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Socioeconomic inequality in the risk of intentional injuries among adolescents: a cross-sectional analysis of 89 countries
  1. Charlotte Probst1,2,
  2. Carolin Kilian3,
  3. Jürgen Rehm2,3,4,5,6,7,8,
  4. Andre F Carvalho2,8,
  5. Ai Koyanagi9,10,
  6. Shannon Lange2
  1. 1Heidelberg Institute of Global Health, Heidelberg University, Heidelberg, Germany
  2. 2Institute for Mental Health Policy Research, Centre for Addiction and Mental Health, Toronto, Ontario, Canada
  3. 3Institute of Clinical Psychology and Psychotherapy, Technische Universität Dresden, Dresden, Germany
  4. 4Dalla Lana School of Public Health, University of Toronto, Toronto, Ontario, Canada
  5. 5Campbell Family Mental Health Research Institute, Centre for Addiction and Mental Health, Toronto, Ontaio, Canada
  6. 6Institute of Medical Science, University of Toronto, Toronto, Ontario, Canada
  7. 7Department of International Health Projects, Institute for Leadership and Health Management, Toronto, Ontario, Canada
  8. 8Department of Psychiatry, University of Toronto, Toronto, Ontario, Canada
  9. 9Research and Development Unit, Parc Sanitari Sant Joan de Déu, Barcelona, Spain
  10. 10Instituciò Catalana de Recerca i Estudis Avancats, Barcelona, Spain
  1. Correspondence to Dr Charlotte Probst, Heidelberg Institute of Global Health, Heidelberg University, Heidelberg 69117, Germany; mariecharlotte.probst{at}gmail.com

Abstract

Introduction In 2015, the elimination of hunger worldwide by 2030 was declared by the United Nations as a Sustainable Development Goal. However, food insecurity remains pervasive, contributing to socioeconomic health inequalities. The overall objective was to investigate the relationship between food insecurity and intentional injuries among adolescents.

Methods Individual-level data from the Global School-based Student Health Survey from 89 countries were used (370 719 adolescents, aged 12–17 years). Multilevel logistic regressions were used to examine the sex-specific association between the level of food insecurity (none, medium and high) and intentional injuries (interpersonal violence and suicide attempts), accounting for the clustering of observations within surveys. Random-effects meta-analyses were used to analyse dose–response relationships.

Results Medium and high food insecurity were associated with increased odds of reporting an injury from interpersonal violence among both sexes. A positive dose–response relationship was found, where each level increase in food insecurity was associated with a 30% increase in the odds of an injury due to interpersonal violence among boys (1.30; 95% CI 1.26 to 1.34) and a 50% increase among girls (1.53; 95% CI 1.46–1.62). The odds for suicide attempts increased by 30% for both sexes with each level increase in food insecurity (boys: 1.29; 95% CI 1.25–1.32; girls: 1.29; 95% CI 1.25–1.32).

Discussion The findings indicate that socioeconomic inequalities exist in the risk of intentional injuries among adolescents. Although additional studies are needed to establish causality, the present study suggests that the amelioration of food insecurity could have implications beyond the prevention of its direct consequences.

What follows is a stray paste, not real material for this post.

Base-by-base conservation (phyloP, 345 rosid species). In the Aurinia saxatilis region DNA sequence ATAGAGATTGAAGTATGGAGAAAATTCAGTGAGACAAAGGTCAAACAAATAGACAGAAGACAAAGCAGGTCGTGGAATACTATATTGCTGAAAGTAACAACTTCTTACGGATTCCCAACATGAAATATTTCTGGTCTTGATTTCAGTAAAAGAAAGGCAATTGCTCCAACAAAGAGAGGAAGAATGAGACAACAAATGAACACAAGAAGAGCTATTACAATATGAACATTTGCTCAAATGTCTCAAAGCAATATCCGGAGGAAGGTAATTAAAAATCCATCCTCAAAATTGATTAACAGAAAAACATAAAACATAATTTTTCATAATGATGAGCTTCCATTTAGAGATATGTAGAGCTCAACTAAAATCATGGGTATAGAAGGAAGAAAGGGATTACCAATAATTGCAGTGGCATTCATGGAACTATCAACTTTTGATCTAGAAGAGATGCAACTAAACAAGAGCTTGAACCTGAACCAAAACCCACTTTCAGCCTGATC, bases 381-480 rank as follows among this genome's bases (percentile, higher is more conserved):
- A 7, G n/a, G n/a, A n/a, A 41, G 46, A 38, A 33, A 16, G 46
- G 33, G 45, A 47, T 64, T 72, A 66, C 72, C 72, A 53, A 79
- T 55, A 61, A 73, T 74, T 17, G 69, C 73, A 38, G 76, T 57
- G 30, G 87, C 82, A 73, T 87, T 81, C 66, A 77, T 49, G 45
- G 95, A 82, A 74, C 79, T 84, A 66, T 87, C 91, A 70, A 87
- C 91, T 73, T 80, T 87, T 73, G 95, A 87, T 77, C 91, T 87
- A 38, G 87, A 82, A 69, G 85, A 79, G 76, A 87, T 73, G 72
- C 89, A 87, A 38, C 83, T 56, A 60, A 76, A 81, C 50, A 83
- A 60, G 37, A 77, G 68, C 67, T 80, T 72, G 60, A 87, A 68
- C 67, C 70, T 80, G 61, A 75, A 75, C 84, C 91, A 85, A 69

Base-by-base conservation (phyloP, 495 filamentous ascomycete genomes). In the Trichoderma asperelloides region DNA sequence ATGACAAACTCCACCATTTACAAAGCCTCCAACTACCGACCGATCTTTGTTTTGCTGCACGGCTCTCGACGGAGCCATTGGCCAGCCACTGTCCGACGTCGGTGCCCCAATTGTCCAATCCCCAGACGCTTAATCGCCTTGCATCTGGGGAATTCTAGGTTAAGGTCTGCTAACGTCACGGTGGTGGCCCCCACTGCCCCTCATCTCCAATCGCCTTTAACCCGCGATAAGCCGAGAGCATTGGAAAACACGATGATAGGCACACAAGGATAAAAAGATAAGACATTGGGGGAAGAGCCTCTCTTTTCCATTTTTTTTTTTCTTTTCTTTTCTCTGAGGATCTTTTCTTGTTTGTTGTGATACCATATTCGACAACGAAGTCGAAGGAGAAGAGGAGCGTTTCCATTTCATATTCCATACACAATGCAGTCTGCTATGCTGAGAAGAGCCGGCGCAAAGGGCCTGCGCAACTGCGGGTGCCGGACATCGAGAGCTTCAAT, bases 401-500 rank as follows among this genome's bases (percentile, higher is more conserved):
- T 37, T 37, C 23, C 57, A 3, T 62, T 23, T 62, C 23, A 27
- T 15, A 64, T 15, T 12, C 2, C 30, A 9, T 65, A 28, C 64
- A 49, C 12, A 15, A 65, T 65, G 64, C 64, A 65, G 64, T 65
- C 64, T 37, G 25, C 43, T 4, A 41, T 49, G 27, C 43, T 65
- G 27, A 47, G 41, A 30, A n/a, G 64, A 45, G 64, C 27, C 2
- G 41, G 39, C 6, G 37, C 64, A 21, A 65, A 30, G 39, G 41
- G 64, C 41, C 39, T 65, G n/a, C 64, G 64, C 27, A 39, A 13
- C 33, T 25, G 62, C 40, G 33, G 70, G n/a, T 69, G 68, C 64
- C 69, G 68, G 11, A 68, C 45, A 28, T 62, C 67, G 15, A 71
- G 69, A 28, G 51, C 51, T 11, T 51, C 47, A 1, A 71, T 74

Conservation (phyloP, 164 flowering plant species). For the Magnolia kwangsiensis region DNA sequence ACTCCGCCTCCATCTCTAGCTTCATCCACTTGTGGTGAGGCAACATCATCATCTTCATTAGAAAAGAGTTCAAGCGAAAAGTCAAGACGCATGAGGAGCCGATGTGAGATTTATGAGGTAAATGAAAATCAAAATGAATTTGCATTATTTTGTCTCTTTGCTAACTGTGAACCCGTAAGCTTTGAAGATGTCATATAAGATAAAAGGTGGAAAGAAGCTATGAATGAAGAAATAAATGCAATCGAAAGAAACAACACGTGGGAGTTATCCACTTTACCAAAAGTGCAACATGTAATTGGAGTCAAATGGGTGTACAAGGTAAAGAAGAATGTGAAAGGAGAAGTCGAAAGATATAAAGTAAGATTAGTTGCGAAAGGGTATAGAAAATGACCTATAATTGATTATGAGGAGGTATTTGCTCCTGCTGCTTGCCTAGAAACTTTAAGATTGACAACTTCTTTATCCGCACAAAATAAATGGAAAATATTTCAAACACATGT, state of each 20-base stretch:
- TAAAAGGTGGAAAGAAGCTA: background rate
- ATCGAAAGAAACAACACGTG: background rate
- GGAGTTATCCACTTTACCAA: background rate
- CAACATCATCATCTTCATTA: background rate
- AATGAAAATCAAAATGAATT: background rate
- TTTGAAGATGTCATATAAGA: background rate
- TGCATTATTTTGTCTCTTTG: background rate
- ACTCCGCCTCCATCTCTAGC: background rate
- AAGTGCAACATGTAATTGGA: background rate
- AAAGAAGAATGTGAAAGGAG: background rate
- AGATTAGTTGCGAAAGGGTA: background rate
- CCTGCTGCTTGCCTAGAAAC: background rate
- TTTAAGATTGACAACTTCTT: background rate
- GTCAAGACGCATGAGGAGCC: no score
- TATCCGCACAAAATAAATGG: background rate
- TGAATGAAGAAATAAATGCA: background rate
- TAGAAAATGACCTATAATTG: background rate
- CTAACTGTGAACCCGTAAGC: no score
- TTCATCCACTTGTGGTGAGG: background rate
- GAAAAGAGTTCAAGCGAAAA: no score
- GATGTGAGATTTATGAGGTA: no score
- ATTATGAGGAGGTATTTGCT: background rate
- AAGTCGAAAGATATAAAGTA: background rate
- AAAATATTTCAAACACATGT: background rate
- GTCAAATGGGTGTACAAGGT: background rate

• violence
  • suicide/self?harm
  • adolescent
  • global
  • health disparities
  • hierarchical models
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Footnotes

  • Contributors CP had full access to all of the data in the study and takes responsibility for the integrity of the data and accuracy of the data analysis. CP, CK, JR and SL conceptualised and designed the study. AK generated the GSHS dataset and CK prepared the covariable dataset. CP, SL and JR determined appropriate statistical procedures. CK and CP performed the data analyses and statistical modelling. CP, SL, AK, AFC and JR contributed to data interpretation. CP, CK and SL wrote the first draft of the manuscript. All authors contributed to the writing and revision of the manuscript and approved of the final version to be published.

  • Funding This study was funded by Centre for Addiction and Mental Health.

  • Disclaimer The study sponsor had no impact on study design, data collection, data analysis, interpretation of data, writing of the report, or in the decision to submit the paper for publication. The corresponding author had full access to all the data in the study and final responsibility for the decision to submit for publication.

  • Map disclaimer The depiction of boundaries on this map does not imply the expression of any opinion whatsoever on the part of BMJ (or any member of its group) concerning the legal status of any country, territory, jurisdiction or area or of its authorities. This map is provided without any warranty of any kind, either express or implied.

  • Competing interests None declared.

  • Patient and public involvement Patients and/or the public were not involved in the design, or conduct, or reporting, or dissemination plans of this research.

  • Patient consent for publication Not required.

  • Provenance and peer review Not commissioned; externally peer reviewed.

  • Data availability statement Data are available in a public, open access repository. All data included in the current study are available in public, open access repositories. GSHS data can be obtained from https://www.who.int/ncds/surveillance/gshs/country/en/. Sources for covariate data used in the statistical modeling are indicated in the manuscript.

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